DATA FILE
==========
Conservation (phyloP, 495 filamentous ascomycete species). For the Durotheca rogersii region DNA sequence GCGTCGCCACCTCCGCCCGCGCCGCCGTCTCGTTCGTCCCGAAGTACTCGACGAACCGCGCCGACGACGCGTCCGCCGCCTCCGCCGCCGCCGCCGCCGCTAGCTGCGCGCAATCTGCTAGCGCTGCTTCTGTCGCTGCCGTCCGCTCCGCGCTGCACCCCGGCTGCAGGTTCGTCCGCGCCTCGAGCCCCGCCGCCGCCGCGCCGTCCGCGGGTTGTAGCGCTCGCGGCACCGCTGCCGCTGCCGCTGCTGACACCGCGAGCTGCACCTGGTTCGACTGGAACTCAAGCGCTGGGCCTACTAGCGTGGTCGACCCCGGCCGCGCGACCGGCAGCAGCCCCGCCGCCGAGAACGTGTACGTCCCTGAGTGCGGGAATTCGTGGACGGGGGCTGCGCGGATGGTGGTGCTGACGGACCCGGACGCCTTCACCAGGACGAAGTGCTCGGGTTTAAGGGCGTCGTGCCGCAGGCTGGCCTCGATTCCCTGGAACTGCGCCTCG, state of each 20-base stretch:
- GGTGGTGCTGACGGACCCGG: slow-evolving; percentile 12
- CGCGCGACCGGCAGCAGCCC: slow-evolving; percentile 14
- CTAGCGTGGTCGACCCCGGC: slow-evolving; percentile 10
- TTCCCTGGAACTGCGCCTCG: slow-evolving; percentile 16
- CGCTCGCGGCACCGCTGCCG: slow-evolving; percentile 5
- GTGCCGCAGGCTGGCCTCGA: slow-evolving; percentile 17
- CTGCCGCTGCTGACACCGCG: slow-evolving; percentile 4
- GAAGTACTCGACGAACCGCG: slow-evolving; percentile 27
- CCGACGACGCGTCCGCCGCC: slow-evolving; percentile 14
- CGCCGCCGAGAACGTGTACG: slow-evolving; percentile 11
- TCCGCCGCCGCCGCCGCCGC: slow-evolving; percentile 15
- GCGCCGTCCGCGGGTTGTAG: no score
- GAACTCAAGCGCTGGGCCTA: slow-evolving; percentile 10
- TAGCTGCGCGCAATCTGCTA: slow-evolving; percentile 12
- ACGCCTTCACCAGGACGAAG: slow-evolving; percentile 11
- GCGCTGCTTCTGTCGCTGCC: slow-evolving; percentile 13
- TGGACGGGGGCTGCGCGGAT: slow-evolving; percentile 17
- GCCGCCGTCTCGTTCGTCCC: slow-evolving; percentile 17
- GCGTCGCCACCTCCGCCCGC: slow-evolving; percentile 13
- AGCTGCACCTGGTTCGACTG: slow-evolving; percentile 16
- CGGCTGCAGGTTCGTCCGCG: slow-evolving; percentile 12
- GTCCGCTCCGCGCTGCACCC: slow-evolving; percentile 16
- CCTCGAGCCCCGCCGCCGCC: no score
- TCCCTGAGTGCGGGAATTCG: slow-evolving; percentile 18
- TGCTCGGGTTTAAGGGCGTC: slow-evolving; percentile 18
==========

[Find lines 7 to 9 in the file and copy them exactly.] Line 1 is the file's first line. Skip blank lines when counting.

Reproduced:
- GTGCCGCAGGCTGGCCTCGA: slow-evolving; percentile 17
- CTGCCGCTGCTGACACCGCG: slow-evolving; percentile 4
- GAAGTACTCGACGAACCGCG: slow-evolving; percentile 27